"We are going to get the new roof," said Becky Bonine of the Hartley County Historical Committee Saturday evening as the last couple left the dance area and the musicians of Eloy Gonzales' band began packing up.  The second annual Cowboy Christmas in July was over.  "This has been a success."  

A substantial crowd of people from Channing, Hartley, Dalhart, Dumas, Amarillo, and elsewhere showed up in Channing Saturday to celebrate western heritage and help preserve the Victorian era building that served as the general office of the famed XIT Ranch.  Their contributions combined with those of various donors from around the Texas Panhandle were enough to allow the committee to have Valdez Roofing replace the roof on the old building.  The roof had been irreparably damaged by hail and wind this spring, and the building could not be fully insured with the old, damaged roof.  Complicating matters was the fact that the building, which is listed on both the state and national registers of historic places, has to have a roof that is historically accurate to the style and time of its original construction 120 years ago.    

Bonine, who had been the primary organizer of Saturday's event -- and who has helped spearhead the most recent effort to preserve one of the most significant relics of Texas Panhandle history -- was pleased with the way the event had turned out.  "We had a bigger crowd than last year.  More people from Channing turned out," she said.

Bonine and the committee hope to be able to turn the building into a museum and education center to highlight the area's ranching heritage.  Many of the people attending Saturday had a personal history with the building.  With the breakup of the XIT Ranch, the general office became a private residence for decades.  "This used to be the Stockman house.  We used to stay here in Jr. High," said Louise Lovato Burch, who lives in Channing but grew up on the Bivins Ranch and lived on other ranches around the area.  "We had a lot of fun here.  It was a neat place."  She was happy Saturday.  "It was a neat life that we had.  Wonderful, wonderful.  Look at all the people that came.  We are blessed with all the people here.  It is a big family," she said.

Barbara Dawkins drove over from Dalhart to attend.  She had a relative who worked on the XIT in its heyday.  

Cowgirl Hall of Fame member Sue Cunningham was helping her nephew, renowned chuck wagon cook Skip Shepherd, and other relatives cook and serve the free chuck wagon supper to a steady line of visitors.  Cunningham, who herself is a four-time world champion chuck wagon cook, has known the XIT general office building since 1944.  "A friend of mine lived there.  I have been there many a time."  She too was happy with the evening's events.  "Well, I thought it went over real well."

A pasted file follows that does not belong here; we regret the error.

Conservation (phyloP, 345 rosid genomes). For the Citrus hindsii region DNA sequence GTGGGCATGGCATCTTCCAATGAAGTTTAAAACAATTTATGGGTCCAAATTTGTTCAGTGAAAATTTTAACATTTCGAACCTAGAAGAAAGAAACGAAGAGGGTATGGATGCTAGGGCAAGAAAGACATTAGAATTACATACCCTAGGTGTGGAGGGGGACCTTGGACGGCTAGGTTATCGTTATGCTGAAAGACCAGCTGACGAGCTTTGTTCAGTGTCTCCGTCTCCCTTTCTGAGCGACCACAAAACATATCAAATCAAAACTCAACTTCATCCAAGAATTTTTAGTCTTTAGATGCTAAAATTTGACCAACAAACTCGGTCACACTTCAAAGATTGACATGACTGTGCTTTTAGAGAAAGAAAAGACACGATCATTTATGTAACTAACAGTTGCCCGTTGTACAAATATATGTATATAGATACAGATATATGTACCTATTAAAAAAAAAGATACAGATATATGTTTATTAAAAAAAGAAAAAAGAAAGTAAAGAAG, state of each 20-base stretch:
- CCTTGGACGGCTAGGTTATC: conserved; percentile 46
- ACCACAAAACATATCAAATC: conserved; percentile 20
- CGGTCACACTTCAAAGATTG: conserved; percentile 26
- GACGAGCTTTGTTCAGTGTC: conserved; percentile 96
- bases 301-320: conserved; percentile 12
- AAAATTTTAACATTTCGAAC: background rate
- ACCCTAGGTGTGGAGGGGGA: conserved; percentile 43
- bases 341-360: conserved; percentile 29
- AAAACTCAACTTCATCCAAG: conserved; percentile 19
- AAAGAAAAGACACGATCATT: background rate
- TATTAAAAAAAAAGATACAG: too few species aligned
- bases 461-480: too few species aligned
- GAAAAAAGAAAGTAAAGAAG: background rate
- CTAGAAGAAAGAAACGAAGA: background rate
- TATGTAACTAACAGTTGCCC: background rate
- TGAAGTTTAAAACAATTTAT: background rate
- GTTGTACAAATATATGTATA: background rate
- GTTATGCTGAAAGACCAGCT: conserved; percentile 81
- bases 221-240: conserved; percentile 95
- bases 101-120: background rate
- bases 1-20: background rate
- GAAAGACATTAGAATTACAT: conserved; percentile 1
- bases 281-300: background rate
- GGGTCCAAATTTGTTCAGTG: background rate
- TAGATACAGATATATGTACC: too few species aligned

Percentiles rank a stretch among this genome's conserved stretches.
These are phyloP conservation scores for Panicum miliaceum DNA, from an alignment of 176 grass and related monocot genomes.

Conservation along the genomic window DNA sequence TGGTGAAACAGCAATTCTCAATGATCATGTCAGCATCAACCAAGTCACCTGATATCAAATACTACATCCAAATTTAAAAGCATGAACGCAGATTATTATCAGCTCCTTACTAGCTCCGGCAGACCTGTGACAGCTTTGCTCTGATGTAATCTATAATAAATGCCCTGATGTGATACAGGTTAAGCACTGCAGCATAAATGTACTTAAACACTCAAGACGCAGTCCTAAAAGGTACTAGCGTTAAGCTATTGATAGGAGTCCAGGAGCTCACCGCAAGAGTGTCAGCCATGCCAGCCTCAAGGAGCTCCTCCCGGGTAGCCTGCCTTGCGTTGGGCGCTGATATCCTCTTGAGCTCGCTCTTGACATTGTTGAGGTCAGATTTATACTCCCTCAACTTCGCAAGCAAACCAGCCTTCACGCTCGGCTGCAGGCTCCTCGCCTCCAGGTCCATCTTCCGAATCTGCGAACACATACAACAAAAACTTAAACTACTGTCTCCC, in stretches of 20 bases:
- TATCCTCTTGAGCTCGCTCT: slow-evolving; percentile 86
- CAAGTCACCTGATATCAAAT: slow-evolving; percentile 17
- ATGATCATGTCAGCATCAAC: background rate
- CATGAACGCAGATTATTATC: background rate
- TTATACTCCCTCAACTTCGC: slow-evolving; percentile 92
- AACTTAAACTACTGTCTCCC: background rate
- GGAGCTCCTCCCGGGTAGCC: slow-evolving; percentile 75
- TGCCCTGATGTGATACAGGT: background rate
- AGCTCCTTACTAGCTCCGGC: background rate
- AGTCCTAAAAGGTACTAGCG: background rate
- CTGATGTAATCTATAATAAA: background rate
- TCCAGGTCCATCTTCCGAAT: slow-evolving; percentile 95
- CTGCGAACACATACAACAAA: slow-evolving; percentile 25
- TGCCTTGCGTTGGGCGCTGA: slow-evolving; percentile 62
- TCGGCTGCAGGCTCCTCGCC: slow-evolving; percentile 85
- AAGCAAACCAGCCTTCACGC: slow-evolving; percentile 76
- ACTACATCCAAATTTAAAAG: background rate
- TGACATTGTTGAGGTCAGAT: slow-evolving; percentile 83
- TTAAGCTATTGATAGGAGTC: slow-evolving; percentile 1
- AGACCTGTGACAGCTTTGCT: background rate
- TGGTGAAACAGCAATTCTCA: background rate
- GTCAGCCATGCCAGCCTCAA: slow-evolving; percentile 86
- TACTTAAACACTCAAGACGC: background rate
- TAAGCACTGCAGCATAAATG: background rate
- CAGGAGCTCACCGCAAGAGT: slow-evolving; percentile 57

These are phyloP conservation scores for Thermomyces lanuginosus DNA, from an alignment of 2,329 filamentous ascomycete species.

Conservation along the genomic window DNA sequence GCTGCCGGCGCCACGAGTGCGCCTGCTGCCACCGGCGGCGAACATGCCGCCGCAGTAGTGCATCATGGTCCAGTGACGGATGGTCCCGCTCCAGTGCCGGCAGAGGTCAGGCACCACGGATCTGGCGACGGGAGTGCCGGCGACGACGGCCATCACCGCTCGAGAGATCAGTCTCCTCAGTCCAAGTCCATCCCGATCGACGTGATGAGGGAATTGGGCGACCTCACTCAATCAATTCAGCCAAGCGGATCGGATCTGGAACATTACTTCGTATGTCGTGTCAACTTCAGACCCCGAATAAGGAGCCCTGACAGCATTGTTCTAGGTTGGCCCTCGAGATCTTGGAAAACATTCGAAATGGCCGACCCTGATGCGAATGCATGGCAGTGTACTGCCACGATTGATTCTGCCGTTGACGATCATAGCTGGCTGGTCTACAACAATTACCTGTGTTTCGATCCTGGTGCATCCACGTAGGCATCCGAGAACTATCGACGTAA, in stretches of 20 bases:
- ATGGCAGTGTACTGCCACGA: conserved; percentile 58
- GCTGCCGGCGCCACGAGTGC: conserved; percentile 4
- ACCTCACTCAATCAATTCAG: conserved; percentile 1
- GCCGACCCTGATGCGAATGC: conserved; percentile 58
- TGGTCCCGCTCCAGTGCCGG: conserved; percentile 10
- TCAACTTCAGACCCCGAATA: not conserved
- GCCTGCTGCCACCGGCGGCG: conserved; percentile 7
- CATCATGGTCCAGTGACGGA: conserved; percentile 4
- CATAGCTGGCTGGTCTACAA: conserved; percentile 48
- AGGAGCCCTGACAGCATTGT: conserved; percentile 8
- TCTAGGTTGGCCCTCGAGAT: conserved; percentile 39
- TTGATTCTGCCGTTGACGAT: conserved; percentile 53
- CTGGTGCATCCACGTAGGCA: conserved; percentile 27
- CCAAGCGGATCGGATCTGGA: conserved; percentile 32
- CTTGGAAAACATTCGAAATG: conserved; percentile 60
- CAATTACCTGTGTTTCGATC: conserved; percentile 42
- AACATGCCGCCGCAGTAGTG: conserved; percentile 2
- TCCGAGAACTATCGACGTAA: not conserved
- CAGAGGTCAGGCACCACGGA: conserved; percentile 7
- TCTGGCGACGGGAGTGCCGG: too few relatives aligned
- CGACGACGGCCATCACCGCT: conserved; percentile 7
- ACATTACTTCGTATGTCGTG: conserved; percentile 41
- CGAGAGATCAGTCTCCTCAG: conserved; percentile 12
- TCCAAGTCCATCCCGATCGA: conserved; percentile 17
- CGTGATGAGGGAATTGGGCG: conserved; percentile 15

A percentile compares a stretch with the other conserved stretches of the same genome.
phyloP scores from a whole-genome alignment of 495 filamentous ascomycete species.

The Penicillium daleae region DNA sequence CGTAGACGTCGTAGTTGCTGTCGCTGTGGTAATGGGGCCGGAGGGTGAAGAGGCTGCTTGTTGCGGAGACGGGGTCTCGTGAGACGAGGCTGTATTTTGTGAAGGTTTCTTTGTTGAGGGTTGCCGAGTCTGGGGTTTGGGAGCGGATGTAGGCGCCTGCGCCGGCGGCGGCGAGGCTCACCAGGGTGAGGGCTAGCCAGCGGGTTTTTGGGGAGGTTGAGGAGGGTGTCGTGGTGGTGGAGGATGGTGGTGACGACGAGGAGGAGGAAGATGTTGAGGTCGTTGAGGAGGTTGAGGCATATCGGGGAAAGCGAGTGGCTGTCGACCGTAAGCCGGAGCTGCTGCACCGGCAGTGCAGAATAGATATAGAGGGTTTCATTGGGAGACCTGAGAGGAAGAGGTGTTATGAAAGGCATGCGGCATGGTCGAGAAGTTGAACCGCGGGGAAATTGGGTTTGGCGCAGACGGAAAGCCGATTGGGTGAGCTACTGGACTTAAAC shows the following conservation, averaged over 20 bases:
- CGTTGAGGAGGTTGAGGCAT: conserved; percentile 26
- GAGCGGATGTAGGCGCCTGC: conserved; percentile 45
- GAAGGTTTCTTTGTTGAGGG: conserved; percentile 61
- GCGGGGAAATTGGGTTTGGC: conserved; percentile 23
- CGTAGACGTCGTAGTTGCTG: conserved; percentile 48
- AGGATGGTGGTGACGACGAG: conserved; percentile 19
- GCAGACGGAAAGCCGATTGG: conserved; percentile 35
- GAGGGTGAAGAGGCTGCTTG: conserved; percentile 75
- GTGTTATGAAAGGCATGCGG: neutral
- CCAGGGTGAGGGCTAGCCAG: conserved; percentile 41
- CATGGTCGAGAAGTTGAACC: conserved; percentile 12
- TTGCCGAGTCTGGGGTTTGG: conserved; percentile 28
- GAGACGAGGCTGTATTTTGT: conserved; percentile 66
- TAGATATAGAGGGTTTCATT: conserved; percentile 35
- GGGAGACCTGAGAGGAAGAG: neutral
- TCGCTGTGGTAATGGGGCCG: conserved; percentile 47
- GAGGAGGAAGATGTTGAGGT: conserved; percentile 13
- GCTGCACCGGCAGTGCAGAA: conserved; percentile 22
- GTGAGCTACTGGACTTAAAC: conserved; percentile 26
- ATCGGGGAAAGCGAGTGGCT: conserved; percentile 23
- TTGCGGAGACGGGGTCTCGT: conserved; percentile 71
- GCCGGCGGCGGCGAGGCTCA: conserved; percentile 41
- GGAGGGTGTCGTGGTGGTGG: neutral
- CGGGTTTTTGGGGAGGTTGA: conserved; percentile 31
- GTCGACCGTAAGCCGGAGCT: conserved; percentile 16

Western Music Association Hall of Fame member R.W. Hampton along with Eloy Gonzales provided music for the evening.  "I play music now and travel all over.  Back in the late 1970's and early 1980's, I lived around here and worked for these big ranches, so it is like coming home," he said.  When Bonine reached out to him about performing, he told her, "Yeah, I would love to come over and help you with that deal."  Asked what he thought of the event, he replied, "I think it is beautiful.  As always, I wish there were about 2500 people here."

Saturday was the 89th birthday of Bob Cates, the man who led the effort to prevent the building from being moved to the Ranching Heritage Center in Lubbock.  He received a birthday cake.

Last year's event featured a silent auction.   This year, auctioneer Ward Alford conducted a live auction, the highlight of which was a pair of spurs, handcrafted in the style of the old XIT Ranch.  Bonine said she thought the live auction was more entertaining for the crowd.

Bonine, who teaches Texas history and tennis at Dumas Jr. High School, says a majority of the support for the effort to preserve the building comes from Moore County.  Members of the North Plains Groundwater Conservation District came from the Dumas office to serve tea and water to the crowd Saturday.  In keeping with the rules of the old XIT, the event was strictly non-alcoholic.  

Bonine, who gave up competing in rodeos to become an educator, says she is very grateful for the support that has come from Moore County and the rest of the Panhandle.  She loves Texas history; Saturday, she told the crowd the story of the XIT Ranch, the general office building, and the ranching heritage of the Texas Panhandle.  She has a dream for the old building in Channing.  With the same determination she used to be successful in the rodeo arena, she says she intends to make that dream a reality.  She is already planning next year's Cowboy Christmas in July.  

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